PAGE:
Several years ago for Halloween, I decided to bring to life my favorite Patrick Nagel painting. Usually described as “woman with flower in her hair,” the piece is also known as the alternate cover art for Duran Duran’s iconic Rio album.
The first incarnation of the outfit included a royal blue tube top and raspberry capris, both of which I made myself by altering commercially available patterns. Since I’ve gotten a lot smaller since then, I decided it was time to put together a new “Rio” look for this Halloween. This time, I’m using separates produced by popular pin up clothing manufacturers.
With the holidays fast approaching, you may find yourself in need of a fancy new frock or two. Yes, I realize that technically, a frock is just a dress that buttons in the back. But let’s suspend that reality for the sake of my prose. Anyway. I have some spiffy suggestions for what to wear for your Christmas parties, New Year’s Eve shindigs, spruced-up goings-out, and maybe even a Thanksgiving dinner or two.
Its slinky black stretch satin and knit fabrics and cute buckled collar make the Janelle a perfect cat costume, but it’s also wonderful cocktail wear for any fancy occasion. Drawing inspiration from the art deco and futuristic aesthetics incorporated into the science fiction/film noir classic, Blade Runner, Laura’s created a beautiful dress suitable for an impressive Halloween ensemble, holiday parties, or a special date night! For those who want a little variety in their colorways, the Janelle is also available in a vibrant red, a deep blue, and a lustrous pewter gray. Continue reading “Outfit of the Week: Easy Black Cat Halloween Costume”
In addition to my fabulous photo shoot with Tara O., my Viva Las Vegas itinerary included an amazing shoot at Paris Hotel & Casino with the talented and personable Angela Morales. Angela’s photography is breathtaking, but she’s also a lot of fun to work with and an excellent teacher to boot!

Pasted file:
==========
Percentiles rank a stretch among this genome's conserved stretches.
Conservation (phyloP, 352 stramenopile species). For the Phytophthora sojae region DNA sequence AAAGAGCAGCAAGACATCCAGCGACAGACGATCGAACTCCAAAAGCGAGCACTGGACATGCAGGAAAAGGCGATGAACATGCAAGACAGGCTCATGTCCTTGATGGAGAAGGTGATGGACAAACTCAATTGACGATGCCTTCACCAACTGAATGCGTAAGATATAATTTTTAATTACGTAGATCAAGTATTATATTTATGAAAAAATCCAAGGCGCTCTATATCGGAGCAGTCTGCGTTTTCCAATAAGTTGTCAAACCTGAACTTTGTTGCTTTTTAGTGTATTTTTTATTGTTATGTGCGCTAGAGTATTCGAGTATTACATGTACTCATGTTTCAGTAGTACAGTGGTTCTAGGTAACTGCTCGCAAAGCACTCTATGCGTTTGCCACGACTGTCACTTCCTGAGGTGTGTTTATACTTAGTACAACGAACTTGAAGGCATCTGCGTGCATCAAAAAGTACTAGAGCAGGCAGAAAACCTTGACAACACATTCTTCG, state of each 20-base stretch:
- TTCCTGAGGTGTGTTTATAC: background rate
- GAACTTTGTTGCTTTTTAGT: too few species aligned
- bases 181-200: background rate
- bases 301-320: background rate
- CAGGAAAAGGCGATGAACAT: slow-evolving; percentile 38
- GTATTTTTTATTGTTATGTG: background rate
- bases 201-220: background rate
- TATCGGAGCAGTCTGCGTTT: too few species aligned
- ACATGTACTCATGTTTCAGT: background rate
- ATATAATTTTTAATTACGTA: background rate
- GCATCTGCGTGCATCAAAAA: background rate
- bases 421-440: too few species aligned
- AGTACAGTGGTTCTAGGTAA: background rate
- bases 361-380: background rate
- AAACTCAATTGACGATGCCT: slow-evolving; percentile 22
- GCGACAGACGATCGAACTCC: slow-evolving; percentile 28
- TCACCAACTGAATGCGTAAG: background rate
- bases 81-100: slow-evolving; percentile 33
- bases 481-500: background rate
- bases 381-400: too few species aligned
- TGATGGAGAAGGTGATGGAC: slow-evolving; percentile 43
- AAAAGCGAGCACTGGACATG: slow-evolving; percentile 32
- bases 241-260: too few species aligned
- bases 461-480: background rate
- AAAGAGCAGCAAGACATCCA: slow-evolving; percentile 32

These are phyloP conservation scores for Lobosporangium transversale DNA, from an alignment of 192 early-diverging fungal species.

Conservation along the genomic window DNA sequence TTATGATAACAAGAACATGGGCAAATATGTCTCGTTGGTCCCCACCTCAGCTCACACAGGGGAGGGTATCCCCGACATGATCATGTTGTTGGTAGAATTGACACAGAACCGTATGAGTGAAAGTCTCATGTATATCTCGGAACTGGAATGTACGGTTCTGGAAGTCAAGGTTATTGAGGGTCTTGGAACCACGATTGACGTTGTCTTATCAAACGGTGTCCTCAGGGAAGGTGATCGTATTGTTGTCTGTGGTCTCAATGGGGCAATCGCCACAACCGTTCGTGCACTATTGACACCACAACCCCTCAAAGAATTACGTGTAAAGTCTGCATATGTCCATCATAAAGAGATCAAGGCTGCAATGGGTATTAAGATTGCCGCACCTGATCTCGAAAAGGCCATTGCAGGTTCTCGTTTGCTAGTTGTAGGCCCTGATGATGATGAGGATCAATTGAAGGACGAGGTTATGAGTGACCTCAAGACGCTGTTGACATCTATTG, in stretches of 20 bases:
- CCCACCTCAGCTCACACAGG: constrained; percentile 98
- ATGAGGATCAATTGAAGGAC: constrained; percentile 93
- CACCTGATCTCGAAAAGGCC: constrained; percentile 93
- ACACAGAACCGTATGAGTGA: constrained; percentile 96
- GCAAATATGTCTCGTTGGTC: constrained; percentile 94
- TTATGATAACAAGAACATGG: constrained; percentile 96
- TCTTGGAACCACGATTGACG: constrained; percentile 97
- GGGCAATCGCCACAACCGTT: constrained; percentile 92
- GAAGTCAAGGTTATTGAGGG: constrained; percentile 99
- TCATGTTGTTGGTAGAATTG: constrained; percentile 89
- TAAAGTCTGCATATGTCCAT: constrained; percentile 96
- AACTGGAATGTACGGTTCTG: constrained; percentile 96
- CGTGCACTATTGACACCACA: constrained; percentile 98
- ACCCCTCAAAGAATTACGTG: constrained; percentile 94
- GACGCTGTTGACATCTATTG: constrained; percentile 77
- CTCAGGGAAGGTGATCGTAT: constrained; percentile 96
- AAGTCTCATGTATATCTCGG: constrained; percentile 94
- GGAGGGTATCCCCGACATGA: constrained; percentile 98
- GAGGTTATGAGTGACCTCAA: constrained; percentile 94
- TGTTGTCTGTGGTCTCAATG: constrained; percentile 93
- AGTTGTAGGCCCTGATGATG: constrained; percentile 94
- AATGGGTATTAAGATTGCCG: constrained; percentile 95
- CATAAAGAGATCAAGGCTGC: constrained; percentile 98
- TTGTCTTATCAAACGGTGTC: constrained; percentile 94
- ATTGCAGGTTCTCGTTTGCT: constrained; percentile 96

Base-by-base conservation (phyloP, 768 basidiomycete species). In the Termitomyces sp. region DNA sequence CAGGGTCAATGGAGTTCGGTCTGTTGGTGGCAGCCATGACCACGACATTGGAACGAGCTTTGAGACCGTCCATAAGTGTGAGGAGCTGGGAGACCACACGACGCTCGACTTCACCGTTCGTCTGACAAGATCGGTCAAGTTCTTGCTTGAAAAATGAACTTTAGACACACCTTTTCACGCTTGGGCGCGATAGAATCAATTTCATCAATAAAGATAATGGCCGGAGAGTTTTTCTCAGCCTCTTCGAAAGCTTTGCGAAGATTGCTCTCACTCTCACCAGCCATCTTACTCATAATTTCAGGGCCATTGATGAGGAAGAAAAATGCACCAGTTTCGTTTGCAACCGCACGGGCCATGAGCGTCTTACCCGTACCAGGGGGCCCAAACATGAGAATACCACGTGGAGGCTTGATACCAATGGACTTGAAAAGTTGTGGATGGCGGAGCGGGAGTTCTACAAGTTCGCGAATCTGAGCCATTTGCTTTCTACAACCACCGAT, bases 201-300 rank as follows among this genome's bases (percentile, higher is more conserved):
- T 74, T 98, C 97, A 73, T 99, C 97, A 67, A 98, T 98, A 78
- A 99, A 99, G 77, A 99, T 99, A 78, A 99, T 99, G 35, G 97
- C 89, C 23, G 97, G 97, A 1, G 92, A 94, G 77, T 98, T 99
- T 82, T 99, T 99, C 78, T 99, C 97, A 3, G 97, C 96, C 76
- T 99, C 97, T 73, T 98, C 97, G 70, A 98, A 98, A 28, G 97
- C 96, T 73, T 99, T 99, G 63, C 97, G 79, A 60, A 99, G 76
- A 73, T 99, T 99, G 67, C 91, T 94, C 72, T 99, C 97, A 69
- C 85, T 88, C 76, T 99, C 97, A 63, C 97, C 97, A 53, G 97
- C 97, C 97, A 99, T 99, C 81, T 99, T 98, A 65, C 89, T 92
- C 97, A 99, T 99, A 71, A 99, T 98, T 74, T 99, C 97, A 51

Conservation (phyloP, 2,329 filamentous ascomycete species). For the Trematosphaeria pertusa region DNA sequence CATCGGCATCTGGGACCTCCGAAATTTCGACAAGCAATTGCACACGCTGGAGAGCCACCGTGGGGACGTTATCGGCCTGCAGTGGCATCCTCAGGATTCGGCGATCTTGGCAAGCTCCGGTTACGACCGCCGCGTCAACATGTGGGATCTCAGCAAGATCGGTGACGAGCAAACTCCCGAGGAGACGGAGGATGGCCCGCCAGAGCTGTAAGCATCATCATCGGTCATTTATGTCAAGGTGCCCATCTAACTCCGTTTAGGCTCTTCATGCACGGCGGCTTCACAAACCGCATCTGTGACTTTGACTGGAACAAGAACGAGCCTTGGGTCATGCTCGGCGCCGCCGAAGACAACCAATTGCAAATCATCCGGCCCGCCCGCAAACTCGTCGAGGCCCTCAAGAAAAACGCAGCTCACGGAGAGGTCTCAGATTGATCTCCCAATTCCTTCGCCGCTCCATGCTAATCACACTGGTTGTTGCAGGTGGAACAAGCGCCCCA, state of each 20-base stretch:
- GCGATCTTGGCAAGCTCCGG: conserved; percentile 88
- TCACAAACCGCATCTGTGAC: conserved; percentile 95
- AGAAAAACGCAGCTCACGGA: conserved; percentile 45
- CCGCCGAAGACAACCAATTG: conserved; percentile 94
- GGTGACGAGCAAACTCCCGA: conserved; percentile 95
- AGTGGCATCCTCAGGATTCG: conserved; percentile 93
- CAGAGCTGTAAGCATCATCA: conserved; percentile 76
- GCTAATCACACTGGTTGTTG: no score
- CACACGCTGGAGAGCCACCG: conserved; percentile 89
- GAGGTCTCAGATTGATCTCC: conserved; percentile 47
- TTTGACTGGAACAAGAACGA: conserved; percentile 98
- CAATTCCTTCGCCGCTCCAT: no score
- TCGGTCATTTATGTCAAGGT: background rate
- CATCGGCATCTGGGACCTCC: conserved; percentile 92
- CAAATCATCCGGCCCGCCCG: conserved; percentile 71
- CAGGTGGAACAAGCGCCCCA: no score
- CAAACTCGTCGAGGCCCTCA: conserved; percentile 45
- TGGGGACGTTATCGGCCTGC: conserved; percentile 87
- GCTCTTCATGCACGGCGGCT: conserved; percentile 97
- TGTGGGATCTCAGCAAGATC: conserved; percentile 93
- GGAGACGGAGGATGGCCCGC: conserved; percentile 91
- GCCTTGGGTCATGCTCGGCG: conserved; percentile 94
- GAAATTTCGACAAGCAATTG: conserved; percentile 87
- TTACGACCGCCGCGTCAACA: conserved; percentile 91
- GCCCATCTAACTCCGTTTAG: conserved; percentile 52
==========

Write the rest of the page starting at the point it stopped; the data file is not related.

Her direction was top-notch, putting me at ease immediately. “Pretend like you’re mouthing vowels; start with A and move through U – that way you’ll get variety in your expressions!” and “If it feels silly, it’s probably perfect!” were my favorite instructions.
Yesterday was our Greater Bay Area Costumers’ Guild Falling for Vertigo: A Toast to Alfred Hitchcock’s San Francisco event. We had a wonderful time attending a guided tour of the Georgian portraiture at the Legion of Honor (an iconic Vertigo filming site), a nod to the fictional “portrait of Carlotta” that appeared in the film. Afterwards, we visited historic Fort Point, the location where “Madeleine” throws herself into San Francisco Bay, to explore the Civil War-era fort and behold the spectacular views of the Golden Gate Bridge and Marin Headlands. Our day ended with drinks and dinner at the Presidio Social Club (and for some of us, the Top of the Mark). Continue reading “Falling for Vertigo: 1950s Fashion and Alfred Hitchcock’s San Francisco”
Because I love Greco-Roman antiquity, I needed to make myself a chiton. Because I’ve performed Lady Emma Hamilton’s famous, classically-inspired tableaux vivants twice in the last twelve years, I needed to make myself a chiton. Because chitons are awesome and I like them, I needed a chiton.
By this point in the blog post, you might be asking yourself, “What the heck is a chiton? Who is Lady Hamilton? And those “tableaux” thingies?” I know it sounds like a strange combination of ideas, but it’s honestly not as complicated as it seems. In fact, the chiton – a very simple women’s (and men’s!) garment originating in ancient Greece and widely used as a basic dress or underdress for women in Roman eras – is extremely easy to make and wear. But I’ll get to that in a second.
Emma, My Inspiration
First, the Lady Emma part of the explanation. Our English Regency society puts on various events dealing with events and culture from the late Georgian period of British history. In the course of preparations for a ball honoring the great naval hero Lord Horatio Nelson, I somehow got roped into playing a role. And not just any role; I would be recreating Lady Emma Hamilton’s famous “attitudes.” Lady Emma performed these silent tableaux from 1787 through the 1790s and into the early 19th century, sparking several high-profile imitations and influencing modern dance and other forms of performance art over a hundred years later. Now, this was 1999 and I was crazy busy trying to finish my last year of law school. The last thing I probably needed on my plate was a performance of some sort, but for Emma Hamilton I made an exception.